November 15, 2000
Two groups of people especially intrigue AIDS researchers: those who resist HIV infection despite repeated exposure to the virus and those who progress very slowly to AIDS after infection. Understanding what makes these individuals different could lead to new vaccines and treatments, and a study published this week in the early online edition of the journal AIDS brings scientists closer to that goal. It shows that a tiny variation in an immune system gene called RANTES can be a double-edged sword, substantially increasing one's susceptibility to HIV infection, but subsequently slowing down the disease's progress.
"This study offers the first genetic evidence that RANTES affects the risk of HIV transmission," says Dr. Anthony S. Fauci, M.D., director of the National Institute of Allergy and Infectious Diseases (NIAID). "It also adds to the evidence that RANTES can slow the progression to AIDS in HIV-positive individuals, lending support to the search for a drug that mimics this gene's action."
"Some people don't become infected with HIV despite repeated, high-risk behavior. And some HIV-positive people progress rapidly to AIDS while others never do. We wanted to see what tips the scales," says immunologist Philip M. Murphy, M.D., the study's senior author. Dr. Murphy and his colleagues looked at known RANTES gene variations in HIV-positive and HIV-resistant individuals who participate in the Multicenter AIDS Cohort Study (MACS), a project funded by NIAID. The MACS is the largest continually monitored group of HIV-infected and at-risk people in the world. The genetic differences Dr. Murphy's team studied, called single nucleotide polymorphisms, or SNPs ("snips") for short, are the smallest possible, involving a change in just one base pair, or "rung," of the DNA ladder.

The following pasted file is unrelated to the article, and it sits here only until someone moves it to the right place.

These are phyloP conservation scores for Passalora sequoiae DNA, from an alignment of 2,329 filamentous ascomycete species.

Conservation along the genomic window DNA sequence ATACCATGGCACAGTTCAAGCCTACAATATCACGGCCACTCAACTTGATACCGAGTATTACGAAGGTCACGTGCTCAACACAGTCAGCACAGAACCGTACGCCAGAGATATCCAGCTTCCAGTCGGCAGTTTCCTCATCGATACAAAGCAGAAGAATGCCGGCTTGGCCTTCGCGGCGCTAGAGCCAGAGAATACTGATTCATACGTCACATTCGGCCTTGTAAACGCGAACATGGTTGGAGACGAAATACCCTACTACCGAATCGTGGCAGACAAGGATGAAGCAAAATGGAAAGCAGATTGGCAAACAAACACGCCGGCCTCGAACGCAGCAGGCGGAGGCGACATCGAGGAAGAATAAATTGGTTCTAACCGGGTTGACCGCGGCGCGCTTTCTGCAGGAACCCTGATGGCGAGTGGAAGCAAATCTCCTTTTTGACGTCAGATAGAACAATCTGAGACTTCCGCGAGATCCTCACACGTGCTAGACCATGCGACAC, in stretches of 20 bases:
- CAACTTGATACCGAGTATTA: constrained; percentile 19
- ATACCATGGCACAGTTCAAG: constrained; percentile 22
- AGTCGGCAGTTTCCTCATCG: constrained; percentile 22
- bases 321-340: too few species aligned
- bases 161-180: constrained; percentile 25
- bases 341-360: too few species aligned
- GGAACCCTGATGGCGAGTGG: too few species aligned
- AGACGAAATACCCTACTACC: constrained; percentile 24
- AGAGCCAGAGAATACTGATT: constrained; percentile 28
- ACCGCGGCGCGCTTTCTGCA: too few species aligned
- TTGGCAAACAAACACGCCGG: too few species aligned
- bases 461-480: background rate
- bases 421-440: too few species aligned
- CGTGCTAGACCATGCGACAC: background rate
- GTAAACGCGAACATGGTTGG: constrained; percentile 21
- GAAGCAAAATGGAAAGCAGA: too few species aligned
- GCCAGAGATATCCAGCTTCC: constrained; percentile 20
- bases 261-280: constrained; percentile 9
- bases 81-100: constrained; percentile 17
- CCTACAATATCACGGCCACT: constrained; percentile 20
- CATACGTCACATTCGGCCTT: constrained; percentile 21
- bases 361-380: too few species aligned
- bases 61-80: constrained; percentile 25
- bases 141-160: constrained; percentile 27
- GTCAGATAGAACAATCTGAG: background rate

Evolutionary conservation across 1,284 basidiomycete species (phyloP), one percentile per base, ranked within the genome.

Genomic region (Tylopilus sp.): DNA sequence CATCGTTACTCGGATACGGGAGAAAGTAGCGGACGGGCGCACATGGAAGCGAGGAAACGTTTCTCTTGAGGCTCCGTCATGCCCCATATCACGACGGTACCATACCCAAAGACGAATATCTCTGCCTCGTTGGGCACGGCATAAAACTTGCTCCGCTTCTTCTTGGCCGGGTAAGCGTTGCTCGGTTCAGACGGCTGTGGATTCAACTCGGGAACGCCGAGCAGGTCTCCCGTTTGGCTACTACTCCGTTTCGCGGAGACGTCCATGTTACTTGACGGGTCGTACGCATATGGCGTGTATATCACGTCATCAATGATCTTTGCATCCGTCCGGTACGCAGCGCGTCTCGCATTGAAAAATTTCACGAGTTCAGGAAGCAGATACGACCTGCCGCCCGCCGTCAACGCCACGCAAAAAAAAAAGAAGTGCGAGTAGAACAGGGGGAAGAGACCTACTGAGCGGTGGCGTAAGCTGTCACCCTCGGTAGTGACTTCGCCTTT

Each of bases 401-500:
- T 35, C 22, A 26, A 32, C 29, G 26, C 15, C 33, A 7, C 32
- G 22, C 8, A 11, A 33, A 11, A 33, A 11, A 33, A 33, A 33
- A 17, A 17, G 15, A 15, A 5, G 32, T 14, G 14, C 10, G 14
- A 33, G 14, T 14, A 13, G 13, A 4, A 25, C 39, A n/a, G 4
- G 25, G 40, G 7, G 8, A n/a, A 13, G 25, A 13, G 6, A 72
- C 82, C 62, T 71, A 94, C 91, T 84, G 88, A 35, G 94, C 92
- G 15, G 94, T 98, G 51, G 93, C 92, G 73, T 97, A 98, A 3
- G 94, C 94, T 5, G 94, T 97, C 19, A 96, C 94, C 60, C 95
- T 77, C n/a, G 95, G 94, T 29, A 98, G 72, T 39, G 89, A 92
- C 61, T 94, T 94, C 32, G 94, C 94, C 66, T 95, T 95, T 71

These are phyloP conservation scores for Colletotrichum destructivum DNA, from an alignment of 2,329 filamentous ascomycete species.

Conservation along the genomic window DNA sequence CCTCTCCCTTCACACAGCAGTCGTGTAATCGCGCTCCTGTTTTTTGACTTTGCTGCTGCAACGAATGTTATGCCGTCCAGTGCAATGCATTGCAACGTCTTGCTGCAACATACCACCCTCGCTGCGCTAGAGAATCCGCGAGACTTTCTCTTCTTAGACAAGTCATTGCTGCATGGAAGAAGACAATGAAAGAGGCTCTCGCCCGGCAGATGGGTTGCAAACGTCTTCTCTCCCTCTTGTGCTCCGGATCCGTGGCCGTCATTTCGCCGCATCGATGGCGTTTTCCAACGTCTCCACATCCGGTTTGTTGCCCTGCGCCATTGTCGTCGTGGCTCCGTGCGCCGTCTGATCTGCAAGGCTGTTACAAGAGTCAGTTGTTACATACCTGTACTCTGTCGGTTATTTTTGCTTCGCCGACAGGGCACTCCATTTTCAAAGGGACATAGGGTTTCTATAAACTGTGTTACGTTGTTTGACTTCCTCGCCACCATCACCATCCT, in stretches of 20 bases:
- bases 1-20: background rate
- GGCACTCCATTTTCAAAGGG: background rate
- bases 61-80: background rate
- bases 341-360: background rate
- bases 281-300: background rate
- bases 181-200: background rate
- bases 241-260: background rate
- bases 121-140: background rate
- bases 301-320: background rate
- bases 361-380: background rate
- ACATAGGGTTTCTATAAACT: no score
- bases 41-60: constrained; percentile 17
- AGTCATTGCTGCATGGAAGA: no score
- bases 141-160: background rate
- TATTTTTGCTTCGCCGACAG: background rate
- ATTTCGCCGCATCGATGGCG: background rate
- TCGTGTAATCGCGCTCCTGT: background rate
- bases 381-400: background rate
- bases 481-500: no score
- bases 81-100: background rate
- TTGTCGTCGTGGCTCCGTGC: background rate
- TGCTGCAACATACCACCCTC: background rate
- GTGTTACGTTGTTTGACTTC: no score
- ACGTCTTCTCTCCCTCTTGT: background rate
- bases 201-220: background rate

How can the same SNP make people more likely to become infected with HIV but more resistant to the onset of AIDS? "At first blush it doesn't make sense," says David McDermott, M.D., the study's lead author, "but nothing involving HIV is simple."
Dr. McDermott offers a tentative explanation: the RANTES gene makes an immune system molecule also called RANTES, and the SNP in question causes the gene to make more. The normal function of the RANTES molecule is to cause inflammation, which opens up the spaces between cells, allowing infectious agents like HIV easier entry into the body. That is how RANTES can increase the likelihood of HIV infection. But to stimulate inflammation, RANTES must attach to the same receptors on the surfaces of T cells that HIV uses to grab hold of and gain entry into those cells. In effect, RANTES "elbows" HIV out of the way, forcing the virus -- once it has entered the body -- to work harder to jump from cell to cell and thereby spread.
RANTES seems to hinder HIV so effectively, at least in the test tube, that several companies are trying to develop a RANTES-based drug to slow the progression rate of HIV. "The results of our study support those efforts, but researchers must remember that higher RANTES levels may increase the likelihood of acquiring HIV," Dr. McDermott says.
Ultimately, understanding all the genetic variations that interact to affect one's response to HIV will one day allow doctors to create genetic profiles that quantify a person's susceptibility to the virus, Dr. Murphy says. Larger genetic variations are also known to affect how one responds to HIV, such as the previously discovered CCR5(32 alteration, which prevents the T-cell receptors that HIV uses from being made in the first place. This change makes one extremely resistant to the disease. But Dr. Murphy cautions that people should not think themselves immune. "If you stand in the way of a speeding truck," he says, "the risk of death is very high."